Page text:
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Interview with Nik Apostolides

Interview with Nik Apostolides
Mixed Blood - Snodgrass Family. Image courtesy of CYJO, 2013

Stina Gustafsson talks to Nik Apostolides, Associate Director of the Smithsonian’s National Portrait Gallery, Adjunct Professor at Johns Hopkins University and George Washington University, and Independent Curator. Apostolides talks about how the Internet has affected museums and how it has changed the curatorial approach. 


SG: Because of the Internet there is now a potential of reaching a bigger audience, in what ways do you think this affects bigger museums and how do they respond to it?

NA: The Internet has created an almost unfathomable scale of online digital image repositories, such as Facebook. The sheer volume of imagery on Facebook is such that no national museum, private museum, library, gallery, or artist – not even all of them combined – could realistically compare with the number of images housed on a mega platform such as that.
This change in the way people live and engage with digital images and culture has already created a seismic shift that the museum world has been slow to comprehend or adapt to. And, more disruption can be expected, though its impacts are not easily predicted.


SG: How do you think the Internet has affected the quality of art we see today?

NA: The Internet is not primarily a platform to display quality, but rather quantity. However, I am confident that new generations of artists are and will find ways to use the Internet to create beautiful and iconic works of art.


SG: How do you think curation on the Internet will change curatorial approaches?

NA: The Internet and other digital spaces present a unique aesthetic environment that must be studied, considered, and treated as quite different from the three-dimensional physical spaces we have traditionally curated.
As a curator, you must have a vision for the space you are curating – you must literally see how the gallery will look with the works you are going to present. This involves a strong knowledge of both the artworks and the gallery space; if you don’t master both, your efforts will not be fully successful.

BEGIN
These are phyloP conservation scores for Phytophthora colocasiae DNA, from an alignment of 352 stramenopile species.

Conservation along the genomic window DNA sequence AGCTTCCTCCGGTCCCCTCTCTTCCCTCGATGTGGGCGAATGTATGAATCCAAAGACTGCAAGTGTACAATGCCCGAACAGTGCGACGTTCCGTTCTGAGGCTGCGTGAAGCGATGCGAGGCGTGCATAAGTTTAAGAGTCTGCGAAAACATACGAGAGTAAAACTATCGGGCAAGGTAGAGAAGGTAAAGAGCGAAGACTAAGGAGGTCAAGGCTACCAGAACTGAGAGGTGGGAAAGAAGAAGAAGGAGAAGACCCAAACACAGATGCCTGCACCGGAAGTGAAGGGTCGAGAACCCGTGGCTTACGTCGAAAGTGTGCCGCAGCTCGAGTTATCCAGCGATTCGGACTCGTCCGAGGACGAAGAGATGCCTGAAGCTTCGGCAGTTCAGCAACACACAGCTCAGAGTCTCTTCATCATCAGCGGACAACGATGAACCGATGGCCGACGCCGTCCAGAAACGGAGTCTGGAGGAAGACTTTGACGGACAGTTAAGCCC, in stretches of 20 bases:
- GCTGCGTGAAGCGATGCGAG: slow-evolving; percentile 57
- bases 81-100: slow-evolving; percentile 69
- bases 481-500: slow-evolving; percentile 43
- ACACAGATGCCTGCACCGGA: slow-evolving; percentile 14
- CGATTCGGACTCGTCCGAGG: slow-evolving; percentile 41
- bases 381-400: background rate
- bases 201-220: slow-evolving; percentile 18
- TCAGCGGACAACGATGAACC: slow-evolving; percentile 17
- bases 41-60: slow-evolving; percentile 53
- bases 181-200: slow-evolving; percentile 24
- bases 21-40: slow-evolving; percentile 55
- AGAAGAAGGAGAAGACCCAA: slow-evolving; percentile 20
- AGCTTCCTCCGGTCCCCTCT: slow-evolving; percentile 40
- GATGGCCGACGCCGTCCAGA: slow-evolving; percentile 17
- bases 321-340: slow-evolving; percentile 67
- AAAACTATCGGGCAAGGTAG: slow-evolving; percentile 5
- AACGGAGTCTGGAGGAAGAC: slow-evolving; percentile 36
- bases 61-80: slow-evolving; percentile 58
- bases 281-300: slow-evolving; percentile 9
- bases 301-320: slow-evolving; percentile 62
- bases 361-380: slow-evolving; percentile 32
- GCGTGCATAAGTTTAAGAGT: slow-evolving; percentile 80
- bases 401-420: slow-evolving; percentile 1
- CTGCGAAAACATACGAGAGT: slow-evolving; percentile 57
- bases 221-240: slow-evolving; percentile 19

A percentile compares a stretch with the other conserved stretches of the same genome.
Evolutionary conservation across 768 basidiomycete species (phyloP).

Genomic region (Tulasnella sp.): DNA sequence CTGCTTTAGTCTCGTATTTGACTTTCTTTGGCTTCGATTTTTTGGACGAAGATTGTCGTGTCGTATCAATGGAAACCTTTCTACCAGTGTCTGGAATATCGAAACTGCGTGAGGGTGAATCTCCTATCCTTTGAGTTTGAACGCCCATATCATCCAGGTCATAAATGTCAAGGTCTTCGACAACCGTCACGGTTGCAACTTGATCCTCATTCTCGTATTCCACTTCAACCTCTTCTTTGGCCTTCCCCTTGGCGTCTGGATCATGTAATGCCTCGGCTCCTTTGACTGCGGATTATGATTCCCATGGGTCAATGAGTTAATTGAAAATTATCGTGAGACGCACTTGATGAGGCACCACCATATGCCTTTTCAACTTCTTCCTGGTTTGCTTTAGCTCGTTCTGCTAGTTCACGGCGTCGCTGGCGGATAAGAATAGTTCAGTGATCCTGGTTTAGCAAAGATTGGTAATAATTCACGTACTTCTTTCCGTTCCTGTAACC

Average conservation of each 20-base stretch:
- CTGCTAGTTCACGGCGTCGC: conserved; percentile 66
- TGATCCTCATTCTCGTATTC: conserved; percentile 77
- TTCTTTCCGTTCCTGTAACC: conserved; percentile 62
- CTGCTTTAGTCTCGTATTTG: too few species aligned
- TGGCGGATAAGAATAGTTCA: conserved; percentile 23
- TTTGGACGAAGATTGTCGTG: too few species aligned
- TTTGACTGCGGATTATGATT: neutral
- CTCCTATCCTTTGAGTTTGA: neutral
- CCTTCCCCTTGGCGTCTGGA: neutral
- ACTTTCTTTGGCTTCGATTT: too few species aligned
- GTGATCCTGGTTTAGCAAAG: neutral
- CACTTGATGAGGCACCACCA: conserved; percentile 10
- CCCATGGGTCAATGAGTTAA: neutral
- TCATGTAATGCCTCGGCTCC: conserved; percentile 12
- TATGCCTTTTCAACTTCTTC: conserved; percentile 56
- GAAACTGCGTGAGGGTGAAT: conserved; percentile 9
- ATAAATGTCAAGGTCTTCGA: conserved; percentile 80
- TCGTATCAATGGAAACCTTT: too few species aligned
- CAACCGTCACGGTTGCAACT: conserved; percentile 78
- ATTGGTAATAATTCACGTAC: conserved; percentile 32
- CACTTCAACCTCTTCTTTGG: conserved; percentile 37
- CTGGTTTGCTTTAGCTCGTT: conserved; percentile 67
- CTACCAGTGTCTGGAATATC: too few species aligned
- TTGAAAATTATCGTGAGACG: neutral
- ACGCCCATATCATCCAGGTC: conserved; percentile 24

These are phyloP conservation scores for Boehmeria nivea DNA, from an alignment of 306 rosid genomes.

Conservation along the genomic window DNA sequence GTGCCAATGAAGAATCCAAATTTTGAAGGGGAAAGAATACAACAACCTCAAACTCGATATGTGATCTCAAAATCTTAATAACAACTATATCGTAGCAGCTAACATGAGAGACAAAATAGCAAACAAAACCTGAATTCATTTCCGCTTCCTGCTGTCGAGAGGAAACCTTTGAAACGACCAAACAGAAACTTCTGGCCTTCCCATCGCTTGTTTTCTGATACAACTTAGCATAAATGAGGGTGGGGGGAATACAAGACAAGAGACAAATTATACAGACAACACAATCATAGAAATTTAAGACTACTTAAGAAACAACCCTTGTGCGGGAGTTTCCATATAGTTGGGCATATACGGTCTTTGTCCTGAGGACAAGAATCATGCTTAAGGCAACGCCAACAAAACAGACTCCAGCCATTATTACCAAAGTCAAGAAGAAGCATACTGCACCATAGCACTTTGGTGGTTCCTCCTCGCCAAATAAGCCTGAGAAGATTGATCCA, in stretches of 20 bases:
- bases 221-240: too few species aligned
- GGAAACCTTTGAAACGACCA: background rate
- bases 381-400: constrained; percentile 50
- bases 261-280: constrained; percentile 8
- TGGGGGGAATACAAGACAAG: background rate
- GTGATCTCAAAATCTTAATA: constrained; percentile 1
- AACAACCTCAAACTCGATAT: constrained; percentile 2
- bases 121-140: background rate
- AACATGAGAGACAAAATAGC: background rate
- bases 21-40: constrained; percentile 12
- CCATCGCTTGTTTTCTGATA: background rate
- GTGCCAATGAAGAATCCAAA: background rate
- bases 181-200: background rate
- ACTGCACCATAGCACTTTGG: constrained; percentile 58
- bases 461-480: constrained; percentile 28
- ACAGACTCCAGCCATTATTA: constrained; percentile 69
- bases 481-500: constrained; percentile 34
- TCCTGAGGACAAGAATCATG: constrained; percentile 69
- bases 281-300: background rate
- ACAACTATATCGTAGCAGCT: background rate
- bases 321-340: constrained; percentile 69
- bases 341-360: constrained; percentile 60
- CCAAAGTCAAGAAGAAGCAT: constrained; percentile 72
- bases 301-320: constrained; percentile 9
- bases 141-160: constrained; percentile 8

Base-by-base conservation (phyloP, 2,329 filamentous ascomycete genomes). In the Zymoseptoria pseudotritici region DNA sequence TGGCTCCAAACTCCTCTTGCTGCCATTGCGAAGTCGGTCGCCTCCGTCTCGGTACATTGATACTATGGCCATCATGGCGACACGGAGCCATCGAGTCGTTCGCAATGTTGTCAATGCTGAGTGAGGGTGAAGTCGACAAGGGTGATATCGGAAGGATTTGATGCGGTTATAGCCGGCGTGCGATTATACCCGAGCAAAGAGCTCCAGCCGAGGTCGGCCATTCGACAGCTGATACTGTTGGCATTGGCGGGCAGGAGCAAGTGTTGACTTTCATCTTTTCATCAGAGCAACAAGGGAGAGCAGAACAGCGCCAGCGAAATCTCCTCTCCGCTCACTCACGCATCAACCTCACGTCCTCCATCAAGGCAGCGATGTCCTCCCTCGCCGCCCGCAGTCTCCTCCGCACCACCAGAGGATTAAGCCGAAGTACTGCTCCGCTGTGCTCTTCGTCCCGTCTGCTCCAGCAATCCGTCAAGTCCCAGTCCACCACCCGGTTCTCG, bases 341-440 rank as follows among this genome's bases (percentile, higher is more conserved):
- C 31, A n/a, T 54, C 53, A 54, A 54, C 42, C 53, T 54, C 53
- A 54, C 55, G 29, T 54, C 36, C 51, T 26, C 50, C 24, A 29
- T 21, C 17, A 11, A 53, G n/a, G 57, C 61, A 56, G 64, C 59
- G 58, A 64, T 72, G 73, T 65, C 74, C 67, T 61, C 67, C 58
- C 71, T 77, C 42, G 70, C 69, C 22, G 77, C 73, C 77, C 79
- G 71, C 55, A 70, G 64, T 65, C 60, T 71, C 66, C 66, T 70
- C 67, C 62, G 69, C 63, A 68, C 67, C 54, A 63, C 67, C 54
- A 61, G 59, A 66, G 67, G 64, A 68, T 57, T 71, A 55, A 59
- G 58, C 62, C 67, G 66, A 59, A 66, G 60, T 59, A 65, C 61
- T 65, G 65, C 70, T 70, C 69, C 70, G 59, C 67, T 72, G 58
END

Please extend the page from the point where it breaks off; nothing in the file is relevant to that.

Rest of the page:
Much more attention needs to be paid by curators in digital space of the emotional and visual characteristics of the online areas we curate. We have to begin to think more carefully about how the audience will enter and navigate these digital spaces, and the reaction the spaces we create online will elicit from the public. Without such a deliberate approach to digital curating, the public will simply not have the same level of aesthetic and educational experience we have been able to provide in the best-curated physical gallery spaces.


SG: How do you think collaborations between museums and other platforms will develop the curatorial dialogue with the audience?

NA: Collaboration between museums and other platforms is essential to developing not only a meaningful dialogue with the audience, but also better exhibitions for the public.
For an example of this, you only have to look at the marvellous results of recent collaborations between museums and other platforms, such as the ’68-’89 exhibition created jointly by the Van Abbemuseum in the Netherlands and the SALT gallery in Istanbul.
For cultural organizations to maintain a relevant dialogue with the public, we must collaborate with a variety of platforms that take us well out of our “comfort zone.” In other words, we have to behave more like the artists we showcase; we have to be more creative!


SG: What’s your personal view on platforms like art:i:curate which are trying to engage with the audience by encouraging them to become the curator?

NA: The world needs more curators, and more people with curatorial skills – who can distinguish the bad from the worse, the better from the good, and who know how to tell stories using images and artists. These activities are essential to being human in the best sense of that word. I applaud art:i:curate for creating an innovative online platform that encourages everyone interested in visual art online to get involved, to share what they like; and to learn from each other. 








All pictures from the opening of Nik Apostolides’ latest exhibition Mixed Blood by the American visual artist CYJO at the Today Art Museum, Beijing. All images courtesy of CYJO, Today Art Museum and Nik Apostolides.

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